Tuesday, September 4, 2012

[Re-read] Daenerys I: Nudity and Naïvety

Whoa, September already! Only a few months left until half the world will be in the grip of fear, awaiting the end of days according to the Mayan calendar. Kind of funny how we live in quite modern times - just think about all that is achieved day in and day out in modern hospitals - and yet people cling to superstitious mumbojumbo as if we were still in the Dark Ages. That being said (and perhaps I am being offensive here), I have read articles and books with arguments both for and against the whole Mayan calendar/end days thing, to come up with my own opinion. At first, when reading the alarmist stuff, it did get me worried but that's because it's written in such a way as to scare - then, reading more skeptical articles weighing against this fear-mongering, I made up my mind. Like so many other silly things still held in belief these days - things that have been proven not to work, like, say, astrology, prayer, tarot, Nostradamus - one has to keep one's head cool when dealing with topics such as this and try to really listen and understand what's being said and done, not just accept whatever without good sources or whatever. When discussing the matter I sometimes get the question, "What if you're wrong?" Yeah, what if? What if, by sheer coincidence, the world goes to hell on December, 21st? Was there anything I could have done about it? Not really. At least I wouldn't have spent the time beforehand being sucked into fear's clammy grip. I'll end this little paragraph (which I did not intend to write, but just came out anyway) with this lil' quote from Wikipedia (sources for the quote found there), which is good enough for me:
Professional Mayanist scholars state that predictions of impending doom are not found in any of the extant classic Maya accounts, and that the idea that the Long Count calendar "ends" in 2012 misrepresents Maya history and culture.
(Bolded text by yours truly)

Which brings us to Daenerys and the Doom of Valyria. See what I did there? I retroactively came up with a connection between the first and second paragraph. Only I'm not sure the Doom is mentioned in this first ASoS chapter at all. Better start reading...I seem to remember this chapter taking place on a ship...

Ah, yes, here we go with slow drumbeats and the swish of oars. Balerion is the name of the ship, and the dragons are chasing each other in the sky above it. That's quite an arresting image, I hope and believe we'll see this one next year on TV. We are reminded how the Dothraki feel about 'the poison water', before we close up on one of the three dragons - Drogon - as we're told he is larger and hungrier and bolder than the two other dragons; perhaps an obvious foreshadowing of Drogon becoming the badass "leader" of the dragon trio later in the story. If only this sea voyage was actually taking her to Westeros! Maybe the series could have / would have reached its end by now? There are two other ships present as well, easily forgotten perhaps, also named after dragons. Another possible foreshadowing comes when Ser Jorah mentions that dragons could grow so big as to pluck giant krakens out of the sea - will we see, say, Drogon shut his jaws around Victarion Greyjoy and lift him out of his warship? Is this foreshadowing the fall of House Greyjoy to House Targaryen? I think so. At least I like to think so. I want the story to reach a finale. Then, something's got to give, right? More important exposition on the dragons, this time from mysterious Whitebeard - as long as a dragon has freedom and food, it never stops growing. Well, I guess we can take that with a grain of salt otherwise we'd have dragons the size of a moon disturbing the orbit of Planet Westeros And Environs, but I think we're already seeing this coming to pass toward the end of A Dance with Dragons. A little history on the pit dragons of King's Landing. There's a hint there's more to Whitebeard, but I can honestly not remember whether I figured out who he was the first time I read this amazing book.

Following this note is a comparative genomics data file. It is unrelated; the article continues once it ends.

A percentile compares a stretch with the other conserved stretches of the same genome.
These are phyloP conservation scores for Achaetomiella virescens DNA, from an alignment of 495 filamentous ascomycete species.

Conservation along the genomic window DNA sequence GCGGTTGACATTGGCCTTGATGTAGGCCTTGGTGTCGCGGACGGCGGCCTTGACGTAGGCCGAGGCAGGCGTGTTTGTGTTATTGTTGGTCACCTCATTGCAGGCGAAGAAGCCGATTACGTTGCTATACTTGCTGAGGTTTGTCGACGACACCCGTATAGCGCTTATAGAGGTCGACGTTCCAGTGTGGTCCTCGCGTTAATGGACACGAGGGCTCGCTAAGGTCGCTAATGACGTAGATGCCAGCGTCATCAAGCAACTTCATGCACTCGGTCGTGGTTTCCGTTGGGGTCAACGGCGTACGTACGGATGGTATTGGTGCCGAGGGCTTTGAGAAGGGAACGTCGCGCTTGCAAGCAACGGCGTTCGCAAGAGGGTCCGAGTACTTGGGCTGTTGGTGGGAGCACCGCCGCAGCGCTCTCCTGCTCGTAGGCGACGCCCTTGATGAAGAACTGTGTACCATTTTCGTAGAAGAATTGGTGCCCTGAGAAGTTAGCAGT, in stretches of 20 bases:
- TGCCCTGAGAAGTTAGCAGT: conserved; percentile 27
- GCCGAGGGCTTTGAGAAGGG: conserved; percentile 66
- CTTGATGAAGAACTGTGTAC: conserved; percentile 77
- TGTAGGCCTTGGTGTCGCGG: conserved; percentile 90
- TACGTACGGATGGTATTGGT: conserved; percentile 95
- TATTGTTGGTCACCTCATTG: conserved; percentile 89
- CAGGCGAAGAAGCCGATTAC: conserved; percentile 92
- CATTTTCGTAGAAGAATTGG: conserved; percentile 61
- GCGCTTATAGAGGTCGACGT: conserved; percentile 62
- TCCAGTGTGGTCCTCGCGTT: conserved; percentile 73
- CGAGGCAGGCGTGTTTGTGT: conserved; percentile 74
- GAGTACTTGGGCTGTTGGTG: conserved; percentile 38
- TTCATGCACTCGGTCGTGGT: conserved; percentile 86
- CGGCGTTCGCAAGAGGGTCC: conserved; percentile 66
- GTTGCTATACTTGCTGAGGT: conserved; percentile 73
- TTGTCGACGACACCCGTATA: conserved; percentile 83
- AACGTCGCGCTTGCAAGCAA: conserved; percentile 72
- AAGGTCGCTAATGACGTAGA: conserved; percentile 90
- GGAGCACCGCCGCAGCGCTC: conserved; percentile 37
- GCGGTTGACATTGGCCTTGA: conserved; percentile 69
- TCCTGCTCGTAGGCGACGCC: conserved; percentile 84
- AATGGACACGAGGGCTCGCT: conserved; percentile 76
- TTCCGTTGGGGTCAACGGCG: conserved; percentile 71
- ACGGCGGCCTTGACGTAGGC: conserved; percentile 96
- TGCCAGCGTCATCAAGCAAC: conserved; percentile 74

The dragon skulls in the Red Keep are mentioned, fun how they kind of always lurk in the background, a symbol both for the fall of House Targaryen, the fact that the Targaryens are still not done with, and the Usurper's rise to the throne yet never being safe (the presence of the skulls symbolizes these things, I mean). Daenerys asks Whitebeard whether he knew her brother, Rhaegar, another entity lurking in the background of the series, a presence intangible yet very important to the overall story (which is why I am kind of surprised he isn't part of the TV series though I can see the difficulties in bringing Rhaegar across to that medium). The way Whitebeard answers Daenerys' questions should be more than enough to realize we're actually dealing with Ser Barristan Selmy here, it is pretty obvious on a re-read. I mean, dialogue like, "I make no such claim, ser. Myles Mooton was Prince Rhaegar's squire, and Richard Lonmouth after him. When they won their spurs, he knighted them himself, and they remained his close companions. Young Lord Connington was dear to the prince as well, but his oldest friend was Arthur Dayne."
The dialogue is exactly how Ser Barristan Selmy talks, and the way he has intimate knowledge of the knights of Westeros should seal the deal. Perhaps the most interesting part of these particular lines is the mention of Lord Connington - young at the time - who was dear to the prince - after all, we get to meet Connington later in the story and learn that he held the prince dear as well, seemingly as dear as Ser Loras held King Renly. Upon seeing this line, one must again admire Martin's ability to weave into the story these small details that will show up later; also, it seems to me then, that the whole Connington/Young Griff - plot, which came as a bolt of lightning for many readers in A Dance with Dragons, was something Martin had planned, if not in detail, all along. Yes, no matter how sorry I feel book five is, I have to admit that it seems Martin is still holding to an outline of sorts. Maybe I'll find more to like in book five once I get there for the second time. I hope so. I do not want to dislike A Dance with Dragons, you know. 

So while we have a "slow" chapter in one way - a few characters chatting to each other while on a ponderous sea voyage - it is also quite the interesting chapter, what with all the background information on the Targaryens we get hurled at us from Whitebeard. When Daenerys asks Whitebeard what her brother Rhaegar was truly like, I am sure all readers are right there with her, like a secret ghost just behind her shoulder, all eager to get some real information to help piece together the puzzle that is the background story of A Song of Ice and Fire. So what was Rhaegar really like?